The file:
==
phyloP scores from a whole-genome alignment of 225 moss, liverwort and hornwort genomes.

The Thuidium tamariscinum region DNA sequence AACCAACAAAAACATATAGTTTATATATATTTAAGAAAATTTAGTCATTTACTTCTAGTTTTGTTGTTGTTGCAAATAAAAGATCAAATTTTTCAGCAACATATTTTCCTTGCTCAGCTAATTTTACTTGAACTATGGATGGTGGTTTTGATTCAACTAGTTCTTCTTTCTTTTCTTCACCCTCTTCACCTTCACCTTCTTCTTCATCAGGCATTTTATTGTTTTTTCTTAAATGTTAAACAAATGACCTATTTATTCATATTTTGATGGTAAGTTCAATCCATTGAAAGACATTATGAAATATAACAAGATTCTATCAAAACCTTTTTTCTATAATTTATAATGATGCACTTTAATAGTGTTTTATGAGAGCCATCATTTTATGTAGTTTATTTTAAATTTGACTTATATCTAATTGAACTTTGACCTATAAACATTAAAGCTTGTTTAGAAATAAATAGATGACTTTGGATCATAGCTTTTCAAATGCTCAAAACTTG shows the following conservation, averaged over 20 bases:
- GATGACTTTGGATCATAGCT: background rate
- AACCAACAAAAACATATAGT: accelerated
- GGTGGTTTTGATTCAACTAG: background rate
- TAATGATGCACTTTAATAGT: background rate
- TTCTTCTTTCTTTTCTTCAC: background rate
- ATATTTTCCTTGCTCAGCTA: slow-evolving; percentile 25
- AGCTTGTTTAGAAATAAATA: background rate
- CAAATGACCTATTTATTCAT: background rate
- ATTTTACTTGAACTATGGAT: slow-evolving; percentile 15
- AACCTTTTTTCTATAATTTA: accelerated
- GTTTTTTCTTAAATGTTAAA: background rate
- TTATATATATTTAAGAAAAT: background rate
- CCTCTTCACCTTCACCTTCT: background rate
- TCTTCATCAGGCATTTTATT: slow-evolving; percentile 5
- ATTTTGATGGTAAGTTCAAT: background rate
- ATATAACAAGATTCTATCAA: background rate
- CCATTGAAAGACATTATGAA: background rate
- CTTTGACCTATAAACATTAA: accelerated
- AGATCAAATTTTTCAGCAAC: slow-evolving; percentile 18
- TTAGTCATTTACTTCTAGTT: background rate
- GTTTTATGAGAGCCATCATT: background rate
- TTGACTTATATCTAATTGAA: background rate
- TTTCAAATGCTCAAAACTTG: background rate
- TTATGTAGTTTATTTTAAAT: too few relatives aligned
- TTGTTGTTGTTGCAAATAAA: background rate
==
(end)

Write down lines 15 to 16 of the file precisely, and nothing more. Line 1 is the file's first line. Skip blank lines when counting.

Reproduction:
- CCTCTTCACCTTCACCTTCT: background rate
- TCTTCATCAGGCATTTTATT: slow-evolving; percentile 5